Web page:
Screening for Lung Cancer
Comprehensive Cancer Centers was pleased to learn that new guidelines from the U.S. Preventative Services Task Force (USPSTF) recently released should ensure that more Americans will now qualify for annual scans that detect lung cancer. An important new part of these guidelines is that they’re designed to help more African Americans and women who smoke can get screened.
The news, paired with April being National Esophageal Cancer Awareness Month, puts a focus on the benefits of early diagnoses for lung cancers that can only happen with more accessible testing for smokers.
Who’s Now Eligible for Lung Screenings?
The U.S. Preventive Services Task Force’s new guidelines state that anyone between the ages 50 and 80, who has smoked at least 20 “pack-years” and either still smokes or quit within the last 15 years, should be screened. A pack-year means smoking a pack of cigarettes a day for a year or an equivalent amount. Someone could qualify by going through a pack a day for 20 years or two packs a day for 10 years. Please note, it is important to refer to your health plan to ensure the new recommendation for low-dose CT lung cancer screening is covered by your insurance.
Since 2013, the scans have been recommended for heavier smokers that smoke approximately 30 pack-years, as well as those a little older, starting at age 55. The task force updated the guidelines, published Tuesday in the Journal of the American Medical Association, after newer research showed lighter, younger smokers will also benefit from screenings.
The task force recommendation means insurers must offer the screening without a copay to people who meet the criteria. The changes to guidelines mean nearly 15 million people are estimated to meet the new criteria, nearly twice that of the prior number eligible for screenings.
An important part of the screening increases will come in form of more women and African Americans getting tested. African Americans and women tend to be not as heavy of a smoker and may not have met the earlier screening threshold despite being at risk for lung cancer.
The Dangers of Smoking Tobacco
Tobacco use is the leading preventable cause of disease, disability, and death in the United States, and it is estimated that 480,000 deaths annually are attributed to cigarette smoking, including secondhand smoke exposure. Smoking during pregnancy can increase the risk of numerous adverse pregnancy outcomes and complications in babies, which includes sudden infant death syndrome and impaired lung function in childhood.
In 2019, an estimated 50.6 million US adults used tobacco. Further, 14.0% of the US adult population currently smoked cigarettes and 4.5% of the adult population used electronic cigarettes. Among pregnant US women who gave birth in 2016, 7.2% reported smoking cigarettes while pregnant.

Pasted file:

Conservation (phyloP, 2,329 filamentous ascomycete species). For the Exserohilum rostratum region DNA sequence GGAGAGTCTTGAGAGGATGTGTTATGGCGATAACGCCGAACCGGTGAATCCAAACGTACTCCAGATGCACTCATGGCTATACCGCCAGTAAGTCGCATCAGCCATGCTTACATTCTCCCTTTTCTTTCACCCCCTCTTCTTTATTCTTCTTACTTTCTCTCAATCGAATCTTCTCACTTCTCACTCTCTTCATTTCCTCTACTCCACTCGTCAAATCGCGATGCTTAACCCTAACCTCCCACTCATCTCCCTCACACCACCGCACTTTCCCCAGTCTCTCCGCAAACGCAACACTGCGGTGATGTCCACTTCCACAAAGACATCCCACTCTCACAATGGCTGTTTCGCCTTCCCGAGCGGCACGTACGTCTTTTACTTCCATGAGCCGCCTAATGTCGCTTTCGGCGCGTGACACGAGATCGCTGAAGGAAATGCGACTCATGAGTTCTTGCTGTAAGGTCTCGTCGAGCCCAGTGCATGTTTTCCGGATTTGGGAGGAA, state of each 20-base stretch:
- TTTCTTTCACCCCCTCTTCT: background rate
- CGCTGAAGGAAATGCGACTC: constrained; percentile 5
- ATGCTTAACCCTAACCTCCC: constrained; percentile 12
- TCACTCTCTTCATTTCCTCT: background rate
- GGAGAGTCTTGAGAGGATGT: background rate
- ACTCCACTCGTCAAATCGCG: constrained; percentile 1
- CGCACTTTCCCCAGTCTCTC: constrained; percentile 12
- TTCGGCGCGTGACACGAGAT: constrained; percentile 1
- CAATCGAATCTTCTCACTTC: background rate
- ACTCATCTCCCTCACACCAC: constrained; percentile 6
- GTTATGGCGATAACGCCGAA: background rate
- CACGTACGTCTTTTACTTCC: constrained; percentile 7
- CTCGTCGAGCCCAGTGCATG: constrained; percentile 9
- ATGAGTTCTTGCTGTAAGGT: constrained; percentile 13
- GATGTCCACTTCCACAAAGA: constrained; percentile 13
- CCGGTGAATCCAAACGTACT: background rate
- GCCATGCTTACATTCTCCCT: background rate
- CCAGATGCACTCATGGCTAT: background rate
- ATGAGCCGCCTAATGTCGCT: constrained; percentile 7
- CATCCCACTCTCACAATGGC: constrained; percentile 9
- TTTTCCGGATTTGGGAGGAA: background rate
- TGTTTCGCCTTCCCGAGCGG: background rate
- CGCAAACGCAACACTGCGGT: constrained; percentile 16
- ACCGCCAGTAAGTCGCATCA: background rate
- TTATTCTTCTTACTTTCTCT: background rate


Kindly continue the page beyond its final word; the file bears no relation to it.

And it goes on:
What Else Should Be Known About Lung Cancer Screenings?
One recent study found just 14% of people eligible for lung cancer screening under the prior guidelines had received it. In contrast, 60% to 80% of people eligible for breast, colon or cervical cancer screening get checked.
Unfortunately, lung cancer is often diagnosed too late for a good chance at survival. But when those who are at especially high risk get an annual low-dose CT lung cancer screening, offered by Comprehensive Cancer Centers, those odds can be greatly improved.
The American Cancer Society recommends yearly lung cancer screening with a low-dose CT scan (LDCT) for high-risk smokers including those who may have smoked and later quit. Comprehensive Cancer Centers and its lung division, Lung Center of Nevada, offers evaluations for lung cancer screenings as well as low-dose CT scans for those who are at risk. Share your smoking history with your doctor to confirm what test you may need.
While the lower of age and pack-year requirements may not immediately lead to more, earlier diagnoses, the team at Comprehensive Cancer is optimistic that with increased awareness, from events like National Esophageal Cancer Awareness Month, changes for the better are possible. With that, the practice encourages anyone who knows people who smoke, and would be now able to get screened, to do so.
Comprehensive Cancer Centers Can Help
Physicians at Comprehensive Cancer Centers provide a variety of treatment options for patients with lung cancer. To schedule an appointment with Comprehensive, please call 702-952-3350.
The content is this post is not intended to be a substitute for professional medical advice, diagnosis, or treatment. Always seek the advice of qualified health providers with questions you may have regarding medical conditions.